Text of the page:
Among thousands of events, it has staged the Miss America Pageant, the state high school basketball tournament and in August 1964, the Democratic National Convention. Starting in 1930, the first of about 120 high school, semipro and college games were played, including the small-college Boardwalk Bowl. It was no Astrodome, but it would suffice.

Only 6,059 showed up. Dudley, a former Notre Dame halfback and B-24 bombardier during World War II, nevertheless said the next day, “We’ll go here next year.”

In October 1965, claiming he had lost $50,000 as the Liberty Bowl’s executive director, Dudley moved the game to Memphis. It has remained ever since. Coached by Gene Corum, Southern Conference champion WVU went 7-3 in 1964 despite giving up more points than it scored. The Mountaineers capped their season with a stunning upset of Sugar Bowl-bound Syracuse. Eastern college football still was big and 8-2 Utah, from the Western Athletic Conference, went largely overlooked. That was a mistake.

“We had some film on them, but we didn’t know how good they were,” Dunlevy said.

“Man, we were dominating defensively,” Jefferson said. “We dominated people.”

Utah outgained WVU, 466-228. The Redskins’ Ron Coleman ran for 154 yards on 15 carries.

“For them to be so good, it probably caught us off-guard,” said Pastilong, who served as WVU athletic director from 1989 to 2010.

“They were fast,” Dunlevy said. “Very fast.”

Sad note: Allen McCune, the Mountaineers’ quarterback, died in a car crash at the age of 30. Pokey Allen, the Utah quarterback and later the coach at Portland State and Boise State, died of cancer at 53.

Steelers ties

Jefferson scuffled throughout with defensive back Richie Martha, whose brother, Paul, starred at Pitt.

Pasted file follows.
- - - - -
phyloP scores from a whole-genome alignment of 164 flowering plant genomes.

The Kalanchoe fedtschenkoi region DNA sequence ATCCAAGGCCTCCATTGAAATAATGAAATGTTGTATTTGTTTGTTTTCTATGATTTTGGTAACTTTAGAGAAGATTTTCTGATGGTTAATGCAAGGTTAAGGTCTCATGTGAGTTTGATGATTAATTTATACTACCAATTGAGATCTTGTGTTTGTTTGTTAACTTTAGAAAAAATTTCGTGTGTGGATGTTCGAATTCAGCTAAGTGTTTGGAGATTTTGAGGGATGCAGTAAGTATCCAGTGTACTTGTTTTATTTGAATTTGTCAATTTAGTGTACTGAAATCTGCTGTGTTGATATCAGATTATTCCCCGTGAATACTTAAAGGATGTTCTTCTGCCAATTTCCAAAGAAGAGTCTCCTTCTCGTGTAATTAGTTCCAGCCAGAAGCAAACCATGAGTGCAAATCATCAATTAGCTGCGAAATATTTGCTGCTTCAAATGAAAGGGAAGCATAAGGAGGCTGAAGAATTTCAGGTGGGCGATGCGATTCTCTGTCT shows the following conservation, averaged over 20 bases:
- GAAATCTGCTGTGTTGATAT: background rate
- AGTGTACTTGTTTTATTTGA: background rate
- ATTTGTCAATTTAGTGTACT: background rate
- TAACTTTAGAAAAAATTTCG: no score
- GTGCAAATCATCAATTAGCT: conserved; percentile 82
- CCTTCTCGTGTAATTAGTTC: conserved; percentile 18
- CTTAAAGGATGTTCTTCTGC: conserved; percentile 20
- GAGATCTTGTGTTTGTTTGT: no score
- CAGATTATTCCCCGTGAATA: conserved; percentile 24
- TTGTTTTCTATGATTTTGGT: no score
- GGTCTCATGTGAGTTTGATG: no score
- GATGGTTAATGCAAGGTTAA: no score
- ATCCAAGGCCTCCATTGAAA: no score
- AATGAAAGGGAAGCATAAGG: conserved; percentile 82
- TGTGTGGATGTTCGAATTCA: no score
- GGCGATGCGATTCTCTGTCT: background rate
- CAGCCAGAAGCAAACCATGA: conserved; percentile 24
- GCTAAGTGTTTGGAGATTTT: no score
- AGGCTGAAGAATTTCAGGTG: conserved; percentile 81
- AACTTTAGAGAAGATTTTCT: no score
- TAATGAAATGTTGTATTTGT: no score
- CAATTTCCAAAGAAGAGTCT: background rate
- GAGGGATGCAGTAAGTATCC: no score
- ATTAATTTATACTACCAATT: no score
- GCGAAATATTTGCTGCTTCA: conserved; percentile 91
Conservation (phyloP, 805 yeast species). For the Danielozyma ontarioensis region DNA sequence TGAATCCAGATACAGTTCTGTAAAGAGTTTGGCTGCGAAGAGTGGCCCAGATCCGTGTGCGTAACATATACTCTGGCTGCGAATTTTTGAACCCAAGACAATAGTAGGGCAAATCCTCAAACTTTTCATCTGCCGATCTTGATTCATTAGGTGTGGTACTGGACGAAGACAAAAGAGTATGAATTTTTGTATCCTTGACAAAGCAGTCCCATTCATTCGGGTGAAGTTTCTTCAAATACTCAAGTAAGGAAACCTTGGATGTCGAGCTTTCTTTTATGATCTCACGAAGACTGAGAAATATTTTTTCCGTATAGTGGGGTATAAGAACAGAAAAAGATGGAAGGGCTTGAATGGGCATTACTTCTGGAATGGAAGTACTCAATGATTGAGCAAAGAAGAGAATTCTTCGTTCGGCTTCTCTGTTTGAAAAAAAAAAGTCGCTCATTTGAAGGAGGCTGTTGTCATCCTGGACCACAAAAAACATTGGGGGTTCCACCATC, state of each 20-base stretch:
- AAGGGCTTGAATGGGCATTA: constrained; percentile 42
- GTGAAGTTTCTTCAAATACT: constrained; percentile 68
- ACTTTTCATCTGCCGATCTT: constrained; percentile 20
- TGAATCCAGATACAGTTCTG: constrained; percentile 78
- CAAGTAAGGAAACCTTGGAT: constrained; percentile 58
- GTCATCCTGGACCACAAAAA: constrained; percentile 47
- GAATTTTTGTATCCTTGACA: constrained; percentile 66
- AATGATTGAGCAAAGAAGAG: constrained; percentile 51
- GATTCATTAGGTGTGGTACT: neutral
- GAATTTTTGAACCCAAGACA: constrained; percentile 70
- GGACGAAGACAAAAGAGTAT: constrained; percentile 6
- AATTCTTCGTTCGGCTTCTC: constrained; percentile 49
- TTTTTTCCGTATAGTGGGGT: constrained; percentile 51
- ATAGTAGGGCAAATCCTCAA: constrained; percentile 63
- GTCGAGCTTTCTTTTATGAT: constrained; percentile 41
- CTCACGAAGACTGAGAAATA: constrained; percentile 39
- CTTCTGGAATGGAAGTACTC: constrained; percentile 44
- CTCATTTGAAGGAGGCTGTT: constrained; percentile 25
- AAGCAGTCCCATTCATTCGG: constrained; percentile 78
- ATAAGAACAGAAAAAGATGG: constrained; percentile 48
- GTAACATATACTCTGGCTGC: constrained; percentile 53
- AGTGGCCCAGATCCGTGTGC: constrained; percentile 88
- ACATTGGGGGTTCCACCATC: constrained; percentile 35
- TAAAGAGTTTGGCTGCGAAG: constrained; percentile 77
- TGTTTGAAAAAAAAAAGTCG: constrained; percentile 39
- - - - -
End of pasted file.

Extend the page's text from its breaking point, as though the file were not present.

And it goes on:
“We ran so much, I’m blocking him every time,” Jefferson said. “He might have got ticked off about that.”

At the end of the first half, Jefferson dove for a pass while being hit by Martha “and knocked my shoulder out of place.” He did not return.

In early December, during the AFL-NFL conflict, the Chargers and Steelers had picked Jefferson 14th and 18th overall in their respective drafts. He signed with the Steelers and put up some good numbers, but ran afoul of Chuck Noll, who became coach in 1969. The Steelers traded the admittedly outspoken Jefferson to Baltimore in 1970, where he clashed with the owner and played one season, earning a Super Bowl ring.

Jefferson contributed to the Redskins’ resurgence under George Allen but perhaps is best known for losing 13 yards on an end-around in a playoff game against the 49ers on a play reportedly recommended to Allen by his friend, President Richard Nixon.

After the Liberty Bowl, Jefferson stood in the end zone in his uniform waiting for the team bus. At his side was a San Diego coach “babysitting” him, a common practice in both leagues to keep rivals away. It was Chargers assistant Chuck Noll.

Bob Cohn is a staff writer at Trib Total Media. Reach him at

Categories: WVU